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Ex-New Orleans Saints player Glenn Foster Jr. dies in police custody

New Orleans Saints defensive end Glenn Foster Jr. greets fans before an NFL preseason game against Thursday, Aug. 29, 2013 in Miami Gardens, Fla. Foster died on Monday while in police custody.
Wilfredo Lee
New Orleans Saints defensive end Glenn Foster Jr. greets fans before an NFL preseason game against Thursday, Aug. 29, 2013 in Miami Gardens, Fla. Foster died on Monday while in police custody.

Glenn Foster Jr. died in police custody in Alabama on Monday. A father of four, Foster was a former defensive end for the New Orleans Saints and a Louisiana business owner. He was 31.

The circumstances of his death are under investigation and Foster's family is calling for accountability.

"I can't get my son back, but we want whoever is responsible to pay for this," said Foster's mother, Sabrina.

Reporter Ramon Antonio Vargas of The Times-Picayune/The New Orleans Advocate joined Morning Edition with the latest.

Police in the small town of Reform, Ala., near Tuscaloosa, attempted to stop Foster's vehicle on Friday for reported speeding. Police say he led them on a chase and deployed spike strips to stop the vehicle, which caused him to crash. Police then arrested Foster and took him to the county jail.

Reform Police Chief Richard Black told The Times-Picayune/The New Orleans Advocate that he became concerned Foster Jr. was behaving erratically. He says he spoke with Foster Jr.'s parents, who told him the former Saints player had bipolar disorder and may have been experiencing a manic episode. Foster's parents and Black made arrangements to bail him out of jail on the condition he go to a hospital for evaluation.

But on Sunday, when Foster's parents and Black arrived at the county jail, they were told Foster wouldn't be released to them because he had been re-booked on additional counts, including assault, and was being held without bail. Foster's father, Glenn Foster Sr., says he was told by authorities his son had been involved in an altercation with another inmate and was now under the jurisdiction of the sheriff's office.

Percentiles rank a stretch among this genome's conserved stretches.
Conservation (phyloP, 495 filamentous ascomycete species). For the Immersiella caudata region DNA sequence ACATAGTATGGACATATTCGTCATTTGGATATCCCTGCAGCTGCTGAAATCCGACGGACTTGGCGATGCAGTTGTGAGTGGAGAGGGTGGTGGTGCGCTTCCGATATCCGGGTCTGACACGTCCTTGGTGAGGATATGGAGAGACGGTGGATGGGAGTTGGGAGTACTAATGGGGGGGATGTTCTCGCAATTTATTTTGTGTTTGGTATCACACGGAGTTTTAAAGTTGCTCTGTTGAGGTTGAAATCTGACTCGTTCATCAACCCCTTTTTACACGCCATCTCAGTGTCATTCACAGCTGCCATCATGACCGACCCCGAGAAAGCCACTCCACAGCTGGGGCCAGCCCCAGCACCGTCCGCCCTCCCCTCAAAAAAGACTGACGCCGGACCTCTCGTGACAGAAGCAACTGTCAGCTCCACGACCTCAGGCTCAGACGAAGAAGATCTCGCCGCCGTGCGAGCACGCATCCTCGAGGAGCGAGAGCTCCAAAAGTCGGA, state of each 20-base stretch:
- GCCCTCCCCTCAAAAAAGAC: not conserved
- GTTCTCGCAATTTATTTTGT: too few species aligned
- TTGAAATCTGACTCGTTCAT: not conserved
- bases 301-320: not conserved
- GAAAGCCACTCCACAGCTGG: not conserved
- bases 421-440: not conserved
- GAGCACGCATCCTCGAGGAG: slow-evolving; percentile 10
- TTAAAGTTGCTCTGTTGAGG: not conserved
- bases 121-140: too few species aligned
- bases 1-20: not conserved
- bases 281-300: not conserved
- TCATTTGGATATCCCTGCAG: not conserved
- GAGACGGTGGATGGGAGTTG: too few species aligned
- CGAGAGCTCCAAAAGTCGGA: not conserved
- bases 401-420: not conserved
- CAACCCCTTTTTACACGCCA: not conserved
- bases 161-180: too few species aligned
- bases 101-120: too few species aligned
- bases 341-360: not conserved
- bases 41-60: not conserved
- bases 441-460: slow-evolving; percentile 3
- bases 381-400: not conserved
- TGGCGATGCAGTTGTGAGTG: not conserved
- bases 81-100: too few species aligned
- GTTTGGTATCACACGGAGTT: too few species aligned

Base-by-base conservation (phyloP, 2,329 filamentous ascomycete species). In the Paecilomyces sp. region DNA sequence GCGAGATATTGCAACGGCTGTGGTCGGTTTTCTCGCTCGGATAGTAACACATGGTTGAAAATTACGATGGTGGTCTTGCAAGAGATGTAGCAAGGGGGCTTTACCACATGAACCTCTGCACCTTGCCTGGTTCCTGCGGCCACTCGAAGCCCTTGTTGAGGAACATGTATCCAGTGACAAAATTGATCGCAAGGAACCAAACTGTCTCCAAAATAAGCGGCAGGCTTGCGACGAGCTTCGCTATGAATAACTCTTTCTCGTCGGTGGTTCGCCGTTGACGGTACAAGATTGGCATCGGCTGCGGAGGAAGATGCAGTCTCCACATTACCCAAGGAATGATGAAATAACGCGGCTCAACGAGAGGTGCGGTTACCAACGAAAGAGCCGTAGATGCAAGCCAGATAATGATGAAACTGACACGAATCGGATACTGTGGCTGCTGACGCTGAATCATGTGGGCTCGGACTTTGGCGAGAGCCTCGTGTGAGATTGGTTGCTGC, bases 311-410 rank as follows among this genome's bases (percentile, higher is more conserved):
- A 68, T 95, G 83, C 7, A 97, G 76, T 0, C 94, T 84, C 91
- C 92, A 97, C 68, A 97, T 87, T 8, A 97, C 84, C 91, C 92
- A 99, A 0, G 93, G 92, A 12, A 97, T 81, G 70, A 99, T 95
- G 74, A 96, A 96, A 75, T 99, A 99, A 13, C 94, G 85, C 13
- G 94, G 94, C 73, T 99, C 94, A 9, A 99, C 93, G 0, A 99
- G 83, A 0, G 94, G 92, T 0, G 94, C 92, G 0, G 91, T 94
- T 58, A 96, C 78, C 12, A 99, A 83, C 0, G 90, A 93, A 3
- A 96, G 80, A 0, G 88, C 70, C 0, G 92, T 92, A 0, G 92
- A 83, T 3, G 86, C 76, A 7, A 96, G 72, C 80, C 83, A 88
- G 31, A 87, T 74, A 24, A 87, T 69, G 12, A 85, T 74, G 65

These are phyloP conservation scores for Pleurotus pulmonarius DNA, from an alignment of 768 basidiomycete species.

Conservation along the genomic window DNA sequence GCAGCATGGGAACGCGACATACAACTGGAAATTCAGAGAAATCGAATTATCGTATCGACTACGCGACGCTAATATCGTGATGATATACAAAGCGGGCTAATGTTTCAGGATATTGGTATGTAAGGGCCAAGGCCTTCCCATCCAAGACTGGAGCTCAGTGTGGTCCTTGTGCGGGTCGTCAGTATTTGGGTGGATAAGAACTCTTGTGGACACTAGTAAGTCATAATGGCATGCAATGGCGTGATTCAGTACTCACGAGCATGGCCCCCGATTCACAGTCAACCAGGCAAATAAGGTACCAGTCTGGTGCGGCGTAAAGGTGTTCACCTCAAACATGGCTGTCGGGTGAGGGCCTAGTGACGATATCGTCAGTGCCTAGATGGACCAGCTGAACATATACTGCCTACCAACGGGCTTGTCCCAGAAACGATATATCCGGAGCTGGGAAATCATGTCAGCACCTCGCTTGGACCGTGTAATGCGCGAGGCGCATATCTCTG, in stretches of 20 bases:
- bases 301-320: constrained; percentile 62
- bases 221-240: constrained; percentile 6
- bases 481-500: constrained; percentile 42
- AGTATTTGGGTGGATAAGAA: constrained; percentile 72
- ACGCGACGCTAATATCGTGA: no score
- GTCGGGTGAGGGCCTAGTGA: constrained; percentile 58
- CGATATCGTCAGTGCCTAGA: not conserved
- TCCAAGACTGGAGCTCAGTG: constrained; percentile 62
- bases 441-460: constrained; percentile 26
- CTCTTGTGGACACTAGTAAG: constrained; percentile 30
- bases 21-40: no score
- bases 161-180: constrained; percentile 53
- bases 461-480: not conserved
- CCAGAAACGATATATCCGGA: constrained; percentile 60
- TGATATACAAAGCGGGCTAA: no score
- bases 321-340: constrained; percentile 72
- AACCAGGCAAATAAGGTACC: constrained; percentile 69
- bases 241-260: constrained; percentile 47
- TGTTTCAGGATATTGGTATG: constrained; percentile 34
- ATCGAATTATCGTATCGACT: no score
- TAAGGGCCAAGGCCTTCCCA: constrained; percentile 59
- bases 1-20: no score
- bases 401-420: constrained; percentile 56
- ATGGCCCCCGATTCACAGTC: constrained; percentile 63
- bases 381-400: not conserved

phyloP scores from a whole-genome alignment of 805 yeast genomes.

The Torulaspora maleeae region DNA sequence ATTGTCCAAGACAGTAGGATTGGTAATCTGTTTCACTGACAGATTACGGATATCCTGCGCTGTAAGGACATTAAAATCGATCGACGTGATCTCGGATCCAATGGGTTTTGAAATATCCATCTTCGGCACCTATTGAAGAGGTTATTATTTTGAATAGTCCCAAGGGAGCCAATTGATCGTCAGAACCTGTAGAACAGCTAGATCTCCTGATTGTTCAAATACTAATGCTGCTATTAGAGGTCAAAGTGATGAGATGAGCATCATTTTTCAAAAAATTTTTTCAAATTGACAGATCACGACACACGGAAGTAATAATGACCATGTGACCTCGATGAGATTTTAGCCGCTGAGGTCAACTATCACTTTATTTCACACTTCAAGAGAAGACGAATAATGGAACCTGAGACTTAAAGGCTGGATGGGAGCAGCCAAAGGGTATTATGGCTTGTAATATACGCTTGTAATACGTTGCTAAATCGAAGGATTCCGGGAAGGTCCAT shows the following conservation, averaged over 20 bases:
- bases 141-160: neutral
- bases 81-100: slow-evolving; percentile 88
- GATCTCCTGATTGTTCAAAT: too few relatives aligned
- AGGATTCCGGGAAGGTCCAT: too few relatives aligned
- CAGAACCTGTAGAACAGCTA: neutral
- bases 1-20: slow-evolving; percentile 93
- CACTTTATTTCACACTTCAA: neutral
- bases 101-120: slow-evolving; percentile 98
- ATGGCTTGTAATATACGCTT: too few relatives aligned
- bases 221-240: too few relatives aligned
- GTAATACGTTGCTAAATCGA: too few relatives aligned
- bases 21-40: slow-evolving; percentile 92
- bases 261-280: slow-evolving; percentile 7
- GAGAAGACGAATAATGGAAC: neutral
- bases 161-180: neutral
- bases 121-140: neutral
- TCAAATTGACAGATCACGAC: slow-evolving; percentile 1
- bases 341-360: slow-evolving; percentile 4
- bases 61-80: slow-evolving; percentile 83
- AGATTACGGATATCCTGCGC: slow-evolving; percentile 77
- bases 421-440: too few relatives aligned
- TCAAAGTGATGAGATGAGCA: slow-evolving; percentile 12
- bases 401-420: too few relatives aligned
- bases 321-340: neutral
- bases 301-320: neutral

While waiting at the jail, the elder Foster says he saw an ambulance arrive and was told it wasn't there for his son, but had instead been called for others involved in the altercation, reports The Times-Picayune/The New Orleans Advocate.

Vargas reports Foster wasn't initially taken to the hospital after that altercation, despite his family's continued attempts to get him medical treatment for the crash, the fight and for his mental health.

On Monday, a judge granted approval for Foster to be taken to the hospital, about 30 minutes from the jail, Foster Sr. told the Washington Post in an interview.

Foster Jr. was taken in a police car rather than an ambulance to the hospital and arrived unresponsive, Vargas reports. He was later pronounced dead and the family is concerned officials delayed potentially life-saving care.

"My son, instead of being dead in a morgue, should have been in a mental facility where they could have treated his mental illness," Foster Sr. told the Washington Post. "Now the fruit has fallen from the tree. Once it's on the ground you can't put it back. That's what they've done. They snatched the life of my son."

State police are investigating his death and an autopsy is pending.

This story originally appeared on the Morning Edition Live Blog.

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Nell Clark is an editor at Morning Edition and a writer for NPR's Live Blog. She pitches stories, edits interviews and reports breaking news. She started in radio at campus station WVFS at Florida State University, then covered climate change and the aftermath of Hurricane Michael for WFSU in Tallahassee, Fla. She joined NPR in 2019 as an intern at Weekend All Things Considered. She is proud to be a member of NPR's Peer-to-Peer Trauma Support Team, a network of staff trained to support colleagues dealing with trauma at work. Before NPR, she worked as a counselor at a sailing summer camp and as a researcher in a deep-sea genetics lab.